Becca Bashford, The Badger’s News Editor, chats with Girls Against founder Bea Bennister about the problem of sexual assault and harassment that is plaguing the music industry. 

Becca Bashford, The Badger’s News Editor, chats with Girls Against founder Bea Bennister about the problem of sexual assault and harassment that is plaguing the music industry. 

Run by a local group of young, intersectional feminists, Girls Against are campaigning to make live music events a safe space for all to enjoy. We spoke to Sussex student and Girls Against founder, Bea Bennister, about what inspired her to create Girls Against, their mission, and their plans for the future. 

What inspired you to start Girls Against?

We were just a group of young girls who had had enough of being groped at gigs. We had all experienced sexual assault in one way or another at gigs and I guess we were inspired to help ensure that it didn’t happen to anyone else! So I guess the campaign came from frustration to not be able to enjoy the thing we loved doing most. 

What are Girls Against’s core values and message?

Our main value is to act as a support system for victims. We offer a platform to make sure victims know it’s okay to talk about sexual assault and that it does happen at live music events and this should be prioritised. We want to ensure that venues acknowledge this too and we support venues in doing all that they can to make the area as safe as possible and for sexual assault to be dealt with in a compassionate manner.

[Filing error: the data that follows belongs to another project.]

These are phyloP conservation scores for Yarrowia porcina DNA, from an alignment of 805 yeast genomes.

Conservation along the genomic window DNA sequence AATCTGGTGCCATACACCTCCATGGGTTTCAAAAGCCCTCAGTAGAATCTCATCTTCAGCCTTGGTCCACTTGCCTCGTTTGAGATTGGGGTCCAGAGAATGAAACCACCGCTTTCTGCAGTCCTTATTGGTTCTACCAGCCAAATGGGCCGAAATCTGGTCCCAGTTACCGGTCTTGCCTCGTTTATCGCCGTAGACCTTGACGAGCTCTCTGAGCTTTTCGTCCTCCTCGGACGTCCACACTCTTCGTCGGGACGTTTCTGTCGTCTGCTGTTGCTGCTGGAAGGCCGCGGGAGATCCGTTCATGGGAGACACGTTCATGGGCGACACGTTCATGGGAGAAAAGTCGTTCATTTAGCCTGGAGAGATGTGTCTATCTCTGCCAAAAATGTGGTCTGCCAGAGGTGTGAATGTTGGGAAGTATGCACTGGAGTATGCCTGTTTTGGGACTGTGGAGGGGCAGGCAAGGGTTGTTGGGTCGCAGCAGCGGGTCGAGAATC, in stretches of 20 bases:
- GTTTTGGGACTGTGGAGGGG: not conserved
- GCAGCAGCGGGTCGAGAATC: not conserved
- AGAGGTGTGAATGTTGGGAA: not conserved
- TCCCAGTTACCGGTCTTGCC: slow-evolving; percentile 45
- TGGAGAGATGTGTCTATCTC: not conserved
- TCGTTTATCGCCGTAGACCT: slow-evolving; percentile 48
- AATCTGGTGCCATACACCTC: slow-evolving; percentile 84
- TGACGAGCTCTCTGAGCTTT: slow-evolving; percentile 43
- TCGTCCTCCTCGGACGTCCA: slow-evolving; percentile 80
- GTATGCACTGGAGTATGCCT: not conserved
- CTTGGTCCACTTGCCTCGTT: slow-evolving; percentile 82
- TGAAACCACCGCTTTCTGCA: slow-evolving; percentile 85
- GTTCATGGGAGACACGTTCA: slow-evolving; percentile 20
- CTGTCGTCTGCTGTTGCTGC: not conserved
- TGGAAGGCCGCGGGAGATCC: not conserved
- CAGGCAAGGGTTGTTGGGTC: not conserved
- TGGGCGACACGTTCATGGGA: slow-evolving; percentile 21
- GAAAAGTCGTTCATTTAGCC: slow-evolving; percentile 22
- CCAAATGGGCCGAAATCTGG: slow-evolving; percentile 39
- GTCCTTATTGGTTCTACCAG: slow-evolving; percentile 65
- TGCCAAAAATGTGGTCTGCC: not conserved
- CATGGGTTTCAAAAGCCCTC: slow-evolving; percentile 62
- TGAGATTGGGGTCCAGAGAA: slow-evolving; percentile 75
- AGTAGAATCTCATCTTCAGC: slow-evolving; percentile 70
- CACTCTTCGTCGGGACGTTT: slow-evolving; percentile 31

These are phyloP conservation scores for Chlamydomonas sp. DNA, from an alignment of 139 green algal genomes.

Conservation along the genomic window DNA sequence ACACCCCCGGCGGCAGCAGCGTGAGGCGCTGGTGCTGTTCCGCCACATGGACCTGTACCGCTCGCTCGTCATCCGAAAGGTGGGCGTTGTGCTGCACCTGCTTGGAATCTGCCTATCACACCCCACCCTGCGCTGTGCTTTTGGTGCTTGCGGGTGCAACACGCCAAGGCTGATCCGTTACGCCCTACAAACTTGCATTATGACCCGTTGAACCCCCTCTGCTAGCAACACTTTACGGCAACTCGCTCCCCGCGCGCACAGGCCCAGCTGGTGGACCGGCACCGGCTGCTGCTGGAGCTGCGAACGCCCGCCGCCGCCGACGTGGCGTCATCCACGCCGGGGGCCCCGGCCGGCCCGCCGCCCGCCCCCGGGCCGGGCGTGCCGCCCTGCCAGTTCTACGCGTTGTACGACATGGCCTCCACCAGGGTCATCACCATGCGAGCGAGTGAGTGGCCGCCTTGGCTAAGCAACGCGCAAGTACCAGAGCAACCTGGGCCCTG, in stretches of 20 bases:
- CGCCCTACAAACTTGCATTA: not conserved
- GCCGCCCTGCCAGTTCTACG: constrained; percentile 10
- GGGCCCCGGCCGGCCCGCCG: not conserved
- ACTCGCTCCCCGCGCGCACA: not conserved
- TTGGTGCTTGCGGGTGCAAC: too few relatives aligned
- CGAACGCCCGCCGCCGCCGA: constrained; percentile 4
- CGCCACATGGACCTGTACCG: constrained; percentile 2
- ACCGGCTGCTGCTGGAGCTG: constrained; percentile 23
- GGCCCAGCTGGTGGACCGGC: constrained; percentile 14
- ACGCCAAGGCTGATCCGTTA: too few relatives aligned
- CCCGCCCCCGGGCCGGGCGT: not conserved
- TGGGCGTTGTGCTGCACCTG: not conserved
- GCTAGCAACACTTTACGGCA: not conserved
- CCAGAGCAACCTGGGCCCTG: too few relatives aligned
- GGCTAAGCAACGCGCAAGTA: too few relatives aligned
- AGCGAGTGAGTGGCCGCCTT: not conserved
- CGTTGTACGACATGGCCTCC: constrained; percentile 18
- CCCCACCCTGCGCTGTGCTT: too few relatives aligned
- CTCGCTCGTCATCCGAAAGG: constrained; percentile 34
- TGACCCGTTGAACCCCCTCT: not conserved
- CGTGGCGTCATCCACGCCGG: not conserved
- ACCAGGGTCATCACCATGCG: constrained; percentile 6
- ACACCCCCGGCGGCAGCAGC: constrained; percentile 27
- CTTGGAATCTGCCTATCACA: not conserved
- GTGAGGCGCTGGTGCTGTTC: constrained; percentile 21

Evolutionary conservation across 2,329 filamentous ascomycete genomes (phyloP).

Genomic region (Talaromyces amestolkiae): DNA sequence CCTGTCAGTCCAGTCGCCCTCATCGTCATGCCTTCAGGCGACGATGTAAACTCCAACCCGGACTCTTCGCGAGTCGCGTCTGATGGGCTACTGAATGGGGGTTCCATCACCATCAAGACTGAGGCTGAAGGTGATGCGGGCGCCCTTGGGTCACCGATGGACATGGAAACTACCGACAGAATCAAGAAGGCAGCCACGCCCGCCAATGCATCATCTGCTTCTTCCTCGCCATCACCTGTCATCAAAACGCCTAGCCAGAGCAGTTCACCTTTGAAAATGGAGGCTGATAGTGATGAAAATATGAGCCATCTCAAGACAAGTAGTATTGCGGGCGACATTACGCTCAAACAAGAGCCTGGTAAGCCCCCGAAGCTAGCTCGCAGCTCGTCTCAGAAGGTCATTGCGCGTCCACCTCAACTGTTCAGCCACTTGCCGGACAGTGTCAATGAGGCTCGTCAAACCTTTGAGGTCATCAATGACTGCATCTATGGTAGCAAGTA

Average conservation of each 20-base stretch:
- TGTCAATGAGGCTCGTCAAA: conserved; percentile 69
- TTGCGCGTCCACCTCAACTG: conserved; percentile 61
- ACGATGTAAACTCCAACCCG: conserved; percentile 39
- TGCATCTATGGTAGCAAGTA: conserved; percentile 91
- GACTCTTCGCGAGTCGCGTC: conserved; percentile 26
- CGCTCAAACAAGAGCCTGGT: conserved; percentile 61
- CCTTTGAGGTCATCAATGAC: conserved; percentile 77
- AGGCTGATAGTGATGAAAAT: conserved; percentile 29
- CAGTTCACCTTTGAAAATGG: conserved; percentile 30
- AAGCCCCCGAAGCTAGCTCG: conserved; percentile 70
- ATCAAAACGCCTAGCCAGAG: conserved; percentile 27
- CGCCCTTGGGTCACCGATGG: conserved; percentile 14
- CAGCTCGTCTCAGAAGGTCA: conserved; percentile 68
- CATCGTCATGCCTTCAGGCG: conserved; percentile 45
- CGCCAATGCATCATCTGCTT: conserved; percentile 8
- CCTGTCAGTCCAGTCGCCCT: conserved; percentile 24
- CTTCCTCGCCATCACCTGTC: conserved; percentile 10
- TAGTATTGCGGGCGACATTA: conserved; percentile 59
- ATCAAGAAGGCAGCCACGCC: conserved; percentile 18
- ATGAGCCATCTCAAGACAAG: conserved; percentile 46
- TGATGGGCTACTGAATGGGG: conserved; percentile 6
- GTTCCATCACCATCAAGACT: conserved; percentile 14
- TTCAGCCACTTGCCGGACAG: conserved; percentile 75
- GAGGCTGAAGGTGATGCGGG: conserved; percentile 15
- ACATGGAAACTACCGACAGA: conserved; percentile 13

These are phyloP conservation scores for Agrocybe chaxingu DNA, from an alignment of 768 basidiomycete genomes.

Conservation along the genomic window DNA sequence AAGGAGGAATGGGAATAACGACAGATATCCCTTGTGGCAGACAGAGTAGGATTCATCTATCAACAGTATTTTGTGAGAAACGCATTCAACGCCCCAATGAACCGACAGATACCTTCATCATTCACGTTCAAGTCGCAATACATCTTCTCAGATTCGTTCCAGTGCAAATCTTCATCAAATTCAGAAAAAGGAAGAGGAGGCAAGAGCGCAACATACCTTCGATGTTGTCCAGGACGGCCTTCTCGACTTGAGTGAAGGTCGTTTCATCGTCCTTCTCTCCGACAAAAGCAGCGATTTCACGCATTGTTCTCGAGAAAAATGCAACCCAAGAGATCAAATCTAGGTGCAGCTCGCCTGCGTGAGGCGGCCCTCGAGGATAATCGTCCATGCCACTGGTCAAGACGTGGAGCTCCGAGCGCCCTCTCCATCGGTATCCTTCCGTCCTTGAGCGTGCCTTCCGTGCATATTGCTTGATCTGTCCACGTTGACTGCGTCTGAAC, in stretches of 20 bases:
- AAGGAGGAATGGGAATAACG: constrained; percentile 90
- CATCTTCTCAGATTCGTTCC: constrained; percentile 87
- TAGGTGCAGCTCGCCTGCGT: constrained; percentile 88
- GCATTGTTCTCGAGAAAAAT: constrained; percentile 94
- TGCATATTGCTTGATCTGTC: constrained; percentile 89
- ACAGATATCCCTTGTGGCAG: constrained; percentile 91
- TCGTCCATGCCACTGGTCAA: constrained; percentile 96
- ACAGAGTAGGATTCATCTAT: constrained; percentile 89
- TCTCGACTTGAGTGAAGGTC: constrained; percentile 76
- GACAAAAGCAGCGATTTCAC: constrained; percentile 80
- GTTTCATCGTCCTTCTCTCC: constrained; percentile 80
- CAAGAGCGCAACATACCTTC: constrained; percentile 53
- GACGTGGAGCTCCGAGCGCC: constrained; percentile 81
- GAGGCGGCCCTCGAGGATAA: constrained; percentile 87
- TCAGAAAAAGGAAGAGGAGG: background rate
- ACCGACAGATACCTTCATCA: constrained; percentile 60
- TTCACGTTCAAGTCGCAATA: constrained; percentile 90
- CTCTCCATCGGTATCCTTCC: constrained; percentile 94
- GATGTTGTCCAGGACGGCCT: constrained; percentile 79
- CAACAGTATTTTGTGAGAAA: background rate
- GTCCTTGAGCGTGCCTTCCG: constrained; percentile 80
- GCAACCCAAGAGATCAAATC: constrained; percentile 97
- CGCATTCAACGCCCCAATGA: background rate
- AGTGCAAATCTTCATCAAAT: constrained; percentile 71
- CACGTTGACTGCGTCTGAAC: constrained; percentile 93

How did you get other people on board with your campaign?

There were 5 of us to begin with, with 3 of the original founders remaining. We all met on twitter through love of music. We recruited reps for the campaign as we went along and we got more successful and needed the extra help. People were so supportive and passionate it wasn’t hard to find people who wanted to help us!

Are you involved in the music industry yourself?

Not particularly. I guess Girls Against is my involvement. I’ve been putting on a few events in the industry and working with friends in the industry so have been a part of it since a young age.

Why do you think sexual assault and harassment is so prevalent within the industry?

I think mainly because it’s easy to get away with. Music events are of such a close proximity it gives people the opportunity to perpetuate or take advantage of the spacing. You always get pushed up too close to others, but it’s when it crosses the line into something more which is so common in the music scene. I guess also the music industry is such a male dominated scene still, this plays a role in the disrespect towards women in the industry.

Do you think Brighton venues need to do more to make their venues safe?

There’s always more that can be done. We’ve worked closely with the Komedia recently ensuring that they are trained effectively and are facilitating the safety of their audience fully. There’s so many venues and security companies in Brighton who are not trained and this is definitely a big step that needs to be taken. 

Do you have big plans for the future?

We want to work further with security and venues to implement better policies for sexual assault. We want to ensure that this is a key part of training and is not being brushed over. We want to work further with education and teaching young people effectively about consent and reducing the risk of perpetrators.

How can people best support your campaign?

Follow our socials and come to our events! We take donations but often offer these to other charities working towards a similar goal. If people want to support our work, we have leaflets & flyers about being a bystander and what YOU can do. These can be collected at any event with a Girls Against presence – so look out for those!




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